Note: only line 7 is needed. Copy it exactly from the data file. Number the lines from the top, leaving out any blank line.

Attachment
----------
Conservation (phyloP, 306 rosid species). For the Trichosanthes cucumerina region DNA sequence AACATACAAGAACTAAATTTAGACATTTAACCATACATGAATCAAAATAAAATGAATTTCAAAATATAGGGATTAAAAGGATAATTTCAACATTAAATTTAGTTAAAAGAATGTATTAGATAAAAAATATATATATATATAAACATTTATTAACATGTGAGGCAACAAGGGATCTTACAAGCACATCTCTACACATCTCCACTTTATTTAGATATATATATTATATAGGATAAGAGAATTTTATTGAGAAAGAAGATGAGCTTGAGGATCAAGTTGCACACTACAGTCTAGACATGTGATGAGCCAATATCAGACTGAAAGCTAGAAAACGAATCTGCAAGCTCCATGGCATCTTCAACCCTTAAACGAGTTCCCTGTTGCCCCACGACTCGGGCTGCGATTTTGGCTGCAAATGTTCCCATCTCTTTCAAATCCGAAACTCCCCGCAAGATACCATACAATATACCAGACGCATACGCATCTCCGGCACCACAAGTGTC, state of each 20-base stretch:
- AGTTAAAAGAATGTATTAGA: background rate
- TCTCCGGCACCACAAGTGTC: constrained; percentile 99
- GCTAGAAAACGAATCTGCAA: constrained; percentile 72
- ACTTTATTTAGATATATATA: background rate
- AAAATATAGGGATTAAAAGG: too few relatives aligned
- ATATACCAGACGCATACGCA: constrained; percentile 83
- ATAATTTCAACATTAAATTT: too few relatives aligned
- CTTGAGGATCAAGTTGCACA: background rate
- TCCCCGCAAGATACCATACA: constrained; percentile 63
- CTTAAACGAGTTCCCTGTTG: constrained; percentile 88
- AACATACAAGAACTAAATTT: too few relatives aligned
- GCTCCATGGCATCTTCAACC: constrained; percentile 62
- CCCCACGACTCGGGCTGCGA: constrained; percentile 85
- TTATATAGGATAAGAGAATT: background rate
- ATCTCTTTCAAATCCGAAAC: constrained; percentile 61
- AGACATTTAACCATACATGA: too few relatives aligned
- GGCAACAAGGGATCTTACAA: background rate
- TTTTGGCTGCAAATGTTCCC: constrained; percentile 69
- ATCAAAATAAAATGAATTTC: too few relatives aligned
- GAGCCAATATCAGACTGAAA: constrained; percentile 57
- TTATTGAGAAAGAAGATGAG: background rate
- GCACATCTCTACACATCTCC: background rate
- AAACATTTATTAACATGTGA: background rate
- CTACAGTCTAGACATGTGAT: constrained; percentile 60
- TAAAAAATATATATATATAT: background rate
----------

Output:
- ATATACCAGACGCATACGCA: constrained; percentile 83